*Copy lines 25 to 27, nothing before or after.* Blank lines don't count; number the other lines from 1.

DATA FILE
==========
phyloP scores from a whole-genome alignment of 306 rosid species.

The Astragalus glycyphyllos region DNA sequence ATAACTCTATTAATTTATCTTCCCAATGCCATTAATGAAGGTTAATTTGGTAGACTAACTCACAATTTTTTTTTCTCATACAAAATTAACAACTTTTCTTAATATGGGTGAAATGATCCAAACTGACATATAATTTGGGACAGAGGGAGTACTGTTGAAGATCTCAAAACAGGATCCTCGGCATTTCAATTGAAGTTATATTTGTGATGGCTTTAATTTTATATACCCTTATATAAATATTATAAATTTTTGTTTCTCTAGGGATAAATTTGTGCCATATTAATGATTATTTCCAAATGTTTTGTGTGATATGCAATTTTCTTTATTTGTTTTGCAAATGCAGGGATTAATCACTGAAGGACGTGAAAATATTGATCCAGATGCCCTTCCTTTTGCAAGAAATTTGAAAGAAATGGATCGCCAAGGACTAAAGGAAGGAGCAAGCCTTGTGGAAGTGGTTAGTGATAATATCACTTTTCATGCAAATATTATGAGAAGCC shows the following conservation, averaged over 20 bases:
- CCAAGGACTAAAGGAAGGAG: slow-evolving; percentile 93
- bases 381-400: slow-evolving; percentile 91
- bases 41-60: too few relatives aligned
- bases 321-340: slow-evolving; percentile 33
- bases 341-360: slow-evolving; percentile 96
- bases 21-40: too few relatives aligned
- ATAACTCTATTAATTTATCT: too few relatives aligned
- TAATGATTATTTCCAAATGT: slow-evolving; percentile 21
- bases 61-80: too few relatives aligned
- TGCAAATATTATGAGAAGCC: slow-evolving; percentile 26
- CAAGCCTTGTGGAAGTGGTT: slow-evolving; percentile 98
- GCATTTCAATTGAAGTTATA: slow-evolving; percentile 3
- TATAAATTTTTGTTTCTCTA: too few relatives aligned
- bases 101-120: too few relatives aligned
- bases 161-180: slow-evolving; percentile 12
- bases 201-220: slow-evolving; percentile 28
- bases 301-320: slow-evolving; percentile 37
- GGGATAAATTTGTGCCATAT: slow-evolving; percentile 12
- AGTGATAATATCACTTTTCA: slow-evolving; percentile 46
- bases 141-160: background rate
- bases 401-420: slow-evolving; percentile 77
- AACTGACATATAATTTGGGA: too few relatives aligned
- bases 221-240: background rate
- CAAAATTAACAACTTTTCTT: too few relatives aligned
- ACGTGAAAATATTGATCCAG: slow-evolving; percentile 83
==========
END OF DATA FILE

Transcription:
- bases 221-240: background rate
- CAAAATTAACAACTTTTCTT: too few relatives aligned
- ACGTGAAAATATTGATCCAG: slow-evolving; percentile 83